So proving the opposite is probably not going to be the right strategy!

Ummmm . . . . . Not feeling good anymore . . . .

Step 4:  Well . . .  x_{i}^2 + x_{x+1}^2 sort of looks like a geometric expression.  It relates to the distance between the point (x_i,x_{i+1}) and the point (0,0) in the plane – maybe there is a geometric angle to the problem.   What would the term 2x_j x_{j+1} mean in this setting?   It would be an area, or maybe twice the area of a rectangle, but how would I compare that to a length?   Hmmm . . .

No idea . . . .

Step 5:  Time for an example – you’ll see that I wrote down the numbers 1, 3, and 5 in the upper left hand corner of the paper and in the upper middle right of the paper I wrote down the values for the two sets of expressions in the problem:


The min of x_{i}^2 + x_{x+1}^2 was 10 and the max of 2x_j x_{j+1} was 30, so the inequality we are trying to prove seems to be true for the numbers 1, 3, 5.  Yay, I guess, but what now?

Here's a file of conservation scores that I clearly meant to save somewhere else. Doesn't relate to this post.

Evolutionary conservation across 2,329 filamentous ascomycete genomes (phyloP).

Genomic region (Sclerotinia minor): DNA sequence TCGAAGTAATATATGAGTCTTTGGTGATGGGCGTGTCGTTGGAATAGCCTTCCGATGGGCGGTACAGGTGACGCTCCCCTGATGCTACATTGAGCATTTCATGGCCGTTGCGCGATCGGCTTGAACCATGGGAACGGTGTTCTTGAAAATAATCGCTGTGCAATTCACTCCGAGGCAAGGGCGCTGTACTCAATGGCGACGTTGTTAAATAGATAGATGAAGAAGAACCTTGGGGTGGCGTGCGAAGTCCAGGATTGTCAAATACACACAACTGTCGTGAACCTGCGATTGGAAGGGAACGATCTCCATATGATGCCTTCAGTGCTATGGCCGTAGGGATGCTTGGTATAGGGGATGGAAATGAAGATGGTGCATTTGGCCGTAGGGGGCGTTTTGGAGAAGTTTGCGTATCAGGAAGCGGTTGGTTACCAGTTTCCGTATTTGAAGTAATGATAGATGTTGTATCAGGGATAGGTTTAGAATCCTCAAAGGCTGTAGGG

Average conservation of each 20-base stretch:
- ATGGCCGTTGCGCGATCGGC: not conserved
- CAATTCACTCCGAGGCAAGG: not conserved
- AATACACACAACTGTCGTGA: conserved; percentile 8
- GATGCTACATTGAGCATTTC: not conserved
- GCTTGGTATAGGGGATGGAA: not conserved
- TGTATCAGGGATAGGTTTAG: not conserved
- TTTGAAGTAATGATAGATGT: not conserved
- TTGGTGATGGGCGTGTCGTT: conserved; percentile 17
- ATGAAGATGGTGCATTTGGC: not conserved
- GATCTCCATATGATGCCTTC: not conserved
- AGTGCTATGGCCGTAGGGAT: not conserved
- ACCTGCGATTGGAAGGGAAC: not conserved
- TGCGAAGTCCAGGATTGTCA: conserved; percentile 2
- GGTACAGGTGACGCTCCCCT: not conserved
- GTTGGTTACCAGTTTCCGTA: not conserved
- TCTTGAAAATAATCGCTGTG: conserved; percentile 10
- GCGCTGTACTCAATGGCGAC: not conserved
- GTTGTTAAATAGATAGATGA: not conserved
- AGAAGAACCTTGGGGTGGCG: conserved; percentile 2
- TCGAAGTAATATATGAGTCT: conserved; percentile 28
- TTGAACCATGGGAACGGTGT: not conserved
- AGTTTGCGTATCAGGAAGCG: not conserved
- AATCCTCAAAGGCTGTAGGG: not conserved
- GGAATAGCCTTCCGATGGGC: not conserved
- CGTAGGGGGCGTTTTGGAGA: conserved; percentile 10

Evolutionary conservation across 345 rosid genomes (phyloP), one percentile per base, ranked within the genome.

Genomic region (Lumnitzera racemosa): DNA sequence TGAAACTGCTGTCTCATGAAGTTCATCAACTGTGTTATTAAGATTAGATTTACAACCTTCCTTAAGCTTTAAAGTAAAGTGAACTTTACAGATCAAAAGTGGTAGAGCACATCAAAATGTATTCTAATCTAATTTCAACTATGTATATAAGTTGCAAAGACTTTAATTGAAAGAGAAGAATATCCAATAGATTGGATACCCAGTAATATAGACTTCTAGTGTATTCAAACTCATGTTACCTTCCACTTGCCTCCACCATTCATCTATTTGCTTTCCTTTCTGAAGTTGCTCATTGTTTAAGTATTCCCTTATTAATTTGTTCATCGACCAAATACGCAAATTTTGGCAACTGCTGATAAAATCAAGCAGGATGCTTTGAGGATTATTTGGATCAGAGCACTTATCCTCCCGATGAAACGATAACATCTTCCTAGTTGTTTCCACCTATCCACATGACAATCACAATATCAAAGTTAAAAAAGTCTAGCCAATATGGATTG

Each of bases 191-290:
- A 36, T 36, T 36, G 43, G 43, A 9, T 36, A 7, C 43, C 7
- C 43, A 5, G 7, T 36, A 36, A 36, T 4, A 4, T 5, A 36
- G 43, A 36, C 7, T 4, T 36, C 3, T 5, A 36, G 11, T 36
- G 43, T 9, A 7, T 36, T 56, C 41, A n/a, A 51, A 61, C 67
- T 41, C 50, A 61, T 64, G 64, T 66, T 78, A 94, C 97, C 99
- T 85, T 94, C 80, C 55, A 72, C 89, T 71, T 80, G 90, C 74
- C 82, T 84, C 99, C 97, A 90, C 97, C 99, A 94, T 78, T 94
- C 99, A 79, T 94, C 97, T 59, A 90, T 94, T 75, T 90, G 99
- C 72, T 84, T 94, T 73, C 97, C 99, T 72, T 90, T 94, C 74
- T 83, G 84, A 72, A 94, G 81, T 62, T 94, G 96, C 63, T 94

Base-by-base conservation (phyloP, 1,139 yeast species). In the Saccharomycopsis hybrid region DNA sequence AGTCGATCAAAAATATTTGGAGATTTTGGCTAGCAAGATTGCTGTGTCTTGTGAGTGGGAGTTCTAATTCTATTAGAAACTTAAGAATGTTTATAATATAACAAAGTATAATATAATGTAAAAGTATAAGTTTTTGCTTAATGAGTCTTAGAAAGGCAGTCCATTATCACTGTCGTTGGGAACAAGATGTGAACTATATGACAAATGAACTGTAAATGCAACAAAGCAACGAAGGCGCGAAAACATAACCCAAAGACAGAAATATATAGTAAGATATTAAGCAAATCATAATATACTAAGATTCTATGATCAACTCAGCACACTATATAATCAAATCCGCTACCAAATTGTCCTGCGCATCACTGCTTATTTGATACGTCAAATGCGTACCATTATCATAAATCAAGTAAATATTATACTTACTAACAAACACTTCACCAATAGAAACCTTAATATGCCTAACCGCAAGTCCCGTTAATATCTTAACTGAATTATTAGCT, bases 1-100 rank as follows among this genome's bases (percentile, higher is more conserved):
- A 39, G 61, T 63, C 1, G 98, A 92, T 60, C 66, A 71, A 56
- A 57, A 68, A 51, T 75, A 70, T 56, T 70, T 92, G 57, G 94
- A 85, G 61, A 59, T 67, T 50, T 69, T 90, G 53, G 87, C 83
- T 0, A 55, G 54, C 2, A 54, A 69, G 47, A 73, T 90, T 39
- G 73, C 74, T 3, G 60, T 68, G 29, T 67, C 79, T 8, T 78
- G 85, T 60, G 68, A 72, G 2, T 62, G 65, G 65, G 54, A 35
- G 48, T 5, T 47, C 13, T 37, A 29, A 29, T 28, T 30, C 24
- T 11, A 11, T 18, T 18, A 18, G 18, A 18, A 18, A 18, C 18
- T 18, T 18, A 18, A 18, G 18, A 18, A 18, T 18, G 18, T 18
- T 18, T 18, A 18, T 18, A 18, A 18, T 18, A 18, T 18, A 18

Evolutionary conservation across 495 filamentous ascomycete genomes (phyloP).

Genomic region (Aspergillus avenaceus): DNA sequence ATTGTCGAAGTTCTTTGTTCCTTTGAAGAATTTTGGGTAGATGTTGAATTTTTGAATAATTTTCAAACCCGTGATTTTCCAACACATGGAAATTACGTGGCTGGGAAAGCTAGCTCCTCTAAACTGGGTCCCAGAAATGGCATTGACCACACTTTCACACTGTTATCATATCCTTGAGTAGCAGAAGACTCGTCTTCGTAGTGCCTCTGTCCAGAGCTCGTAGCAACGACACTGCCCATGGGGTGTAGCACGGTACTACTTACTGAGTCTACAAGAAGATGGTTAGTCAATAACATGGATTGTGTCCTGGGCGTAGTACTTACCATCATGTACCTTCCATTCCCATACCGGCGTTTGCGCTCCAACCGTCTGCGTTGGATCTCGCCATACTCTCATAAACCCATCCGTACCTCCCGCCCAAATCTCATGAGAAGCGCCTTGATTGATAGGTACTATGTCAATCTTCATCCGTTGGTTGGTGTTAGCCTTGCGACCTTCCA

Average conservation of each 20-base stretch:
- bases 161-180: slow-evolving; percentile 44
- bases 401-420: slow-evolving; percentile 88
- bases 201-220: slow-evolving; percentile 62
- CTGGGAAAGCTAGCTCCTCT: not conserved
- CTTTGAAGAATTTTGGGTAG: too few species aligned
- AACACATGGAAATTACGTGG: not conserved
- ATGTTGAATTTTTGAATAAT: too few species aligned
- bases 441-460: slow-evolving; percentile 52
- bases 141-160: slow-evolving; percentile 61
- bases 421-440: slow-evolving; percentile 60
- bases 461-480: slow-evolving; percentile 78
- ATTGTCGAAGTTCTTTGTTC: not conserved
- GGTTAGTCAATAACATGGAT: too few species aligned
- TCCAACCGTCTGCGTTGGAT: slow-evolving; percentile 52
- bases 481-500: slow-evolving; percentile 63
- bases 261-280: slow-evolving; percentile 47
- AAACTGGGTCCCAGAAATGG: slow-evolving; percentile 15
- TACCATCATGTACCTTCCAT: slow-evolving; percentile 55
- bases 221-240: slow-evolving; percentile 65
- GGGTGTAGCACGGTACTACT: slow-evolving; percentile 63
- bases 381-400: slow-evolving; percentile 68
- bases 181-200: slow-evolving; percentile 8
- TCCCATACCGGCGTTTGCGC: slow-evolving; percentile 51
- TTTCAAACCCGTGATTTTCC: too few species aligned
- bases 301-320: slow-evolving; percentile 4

Step 6:  I started wondering about why the problem wanted you to use an odd number of numbers, so I tried to see if I could find a set of 4 numbers that didn’t work.  Maybe that would help me see something.  Just to keep the numbers as simple as possible I tried 1, 2, 1, 2 and found that the min / max inequality in the problem didn’t work.  x_{i}^2 + x_{i+1}^2 was always 5 and 2x_j x_{j+1} was always 4.


Step 7:  You’ll see that I’ve got a < b < c written down in the lower left hand part of my paper.   Maybe what was special about my 1, 3, 5 example is that the numbers were increasing.   When you have three increasing numbers like this a^2 + b^2 will be less than 2bc because 2bc is greater than 2b^2 and 2b^2 is greater than a^2 + b^2 since b is greater than a.  That’s what this part is saying: